The importance of the Emancipation Proclamation is the focus of an upcoming event in Beaufort.
The African American Historical Cultural Educational Society will present its annual Emancipation Proclamation Observation, which celebrates the 157th anniversary of the Emancipation Proclamation that changed the federal legal status of more than 3 million people in the southern states from enslaved to free.
The upcoming celebration starts at 11 a.m. Wednesday, Jan. 1 in the district courtroom of county courthouse in Beaufort.
One of the speakers for this year’s event is Milton Tripp.
He said his speech will cover important topics in history from 1916 through 1964, such as when African Americans were freed, when they were allowed to vote and landmark court cases, such as Plessy v. Ferguson and Brown v. Board of Education.
Mr. Tripp said the ceremony is as important today as it was when the Emancipation Proclamation was originally given.
He also said he was trying to express the importance of the Emancipation Proclamation to today’s younger generations, as well as teach them some lesser-known facts about black Americans.
“We need more youth to participate,” he said. “We are going to cover most information that some of the youth (have) never heard about in a history book.”
Those who attend the celebration can hear the traditional opening song “Lift Every Voice and Sing,” the Pledge of Allegiance, prayer, music, a reading of the Emancipation Proclamation, a reading of the Gettysburg Address, an additional speaker, recognition of departed members and the closing song, “We Shall Overcome.”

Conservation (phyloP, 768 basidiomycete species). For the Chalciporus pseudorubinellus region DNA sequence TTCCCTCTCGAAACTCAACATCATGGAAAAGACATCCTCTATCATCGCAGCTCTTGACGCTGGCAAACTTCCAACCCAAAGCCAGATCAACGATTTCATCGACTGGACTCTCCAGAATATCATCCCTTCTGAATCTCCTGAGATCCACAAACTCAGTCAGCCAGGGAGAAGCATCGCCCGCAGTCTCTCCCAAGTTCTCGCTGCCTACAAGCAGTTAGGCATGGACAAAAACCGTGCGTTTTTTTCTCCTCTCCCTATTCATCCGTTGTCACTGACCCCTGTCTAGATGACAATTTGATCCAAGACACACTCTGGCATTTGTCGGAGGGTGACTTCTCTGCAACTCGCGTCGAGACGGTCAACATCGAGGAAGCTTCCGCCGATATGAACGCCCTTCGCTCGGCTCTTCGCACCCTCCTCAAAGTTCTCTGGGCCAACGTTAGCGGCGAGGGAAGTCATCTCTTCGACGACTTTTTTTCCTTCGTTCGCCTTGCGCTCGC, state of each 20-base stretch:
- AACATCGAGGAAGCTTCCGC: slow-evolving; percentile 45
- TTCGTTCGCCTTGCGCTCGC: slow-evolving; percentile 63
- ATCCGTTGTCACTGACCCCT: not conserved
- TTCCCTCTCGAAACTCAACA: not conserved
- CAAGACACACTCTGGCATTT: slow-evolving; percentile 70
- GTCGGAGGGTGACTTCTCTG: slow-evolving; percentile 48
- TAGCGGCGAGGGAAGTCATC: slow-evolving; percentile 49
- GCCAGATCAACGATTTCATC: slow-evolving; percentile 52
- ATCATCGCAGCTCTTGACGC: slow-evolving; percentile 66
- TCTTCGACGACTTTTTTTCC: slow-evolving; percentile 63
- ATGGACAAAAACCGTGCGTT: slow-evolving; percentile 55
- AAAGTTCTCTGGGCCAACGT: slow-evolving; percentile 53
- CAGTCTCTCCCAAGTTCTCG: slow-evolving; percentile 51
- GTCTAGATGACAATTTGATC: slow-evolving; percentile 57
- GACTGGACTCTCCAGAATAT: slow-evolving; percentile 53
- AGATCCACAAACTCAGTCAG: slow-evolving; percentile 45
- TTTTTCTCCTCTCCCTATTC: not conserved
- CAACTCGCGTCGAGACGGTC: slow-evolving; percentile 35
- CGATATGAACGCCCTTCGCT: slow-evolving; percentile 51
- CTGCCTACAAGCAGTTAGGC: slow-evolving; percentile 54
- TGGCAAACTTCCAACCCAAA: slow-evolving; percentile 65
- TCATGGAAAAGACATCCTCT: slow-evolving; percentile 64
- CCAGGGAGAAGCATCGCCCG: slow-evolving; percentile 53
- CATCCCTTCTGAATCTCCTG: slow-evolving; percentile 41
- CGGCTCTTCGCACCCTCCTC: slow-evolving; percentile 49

According to organizers, the celebration is modeled after Beaufort’s original celebration of the Emancipation Proclamation.
In 1925, the black men of Beaufort got together and decided to celebrate the Emancipation Proclamation. The event was organized by five of the town’s prominent men, with Charlie Hawkins leading.
It started with a march from Pine Street to town hall, where Mr. Hawkins would recite the Gettysburg Address. The event lasted all day, and townspeople participated by singing the Negro National Anthem, which has been changed over the years. It is now known as “Lift Every Voice and Sing.”
The day would end with a dinner of black-eyed peas and fixings. The dinner also included spiritual songs.
The program was disbanded for a few years but was started again by the Rev. Violet Bailey and Muriel Williams. The women went to different black schools in the community presenting programs on poets and singers.
During that time, teachers from these schools would bring up Black History Month, which inspired Rev. Bailey and Ms. Williams to return to the original program their parents started. It has remained the same since.
According to archives.gov, President Lincoln issued the Emancipation Proclamation Jan. 1, 1863, as the nation approached its third year of civil war.
The proclamation declared “all persons held as slaves within the rebellious states are and henceforward shall be free.”
The proclamation also announced the acceptance of African American men into the Union Army and Navy, enabling the liberated to become liberators. By the end of the war, almost 200,000 African American soldiers and sailors had fought for freedom.
The original Emancipation Proclamation is kept in the National Archives in Washington, D.C.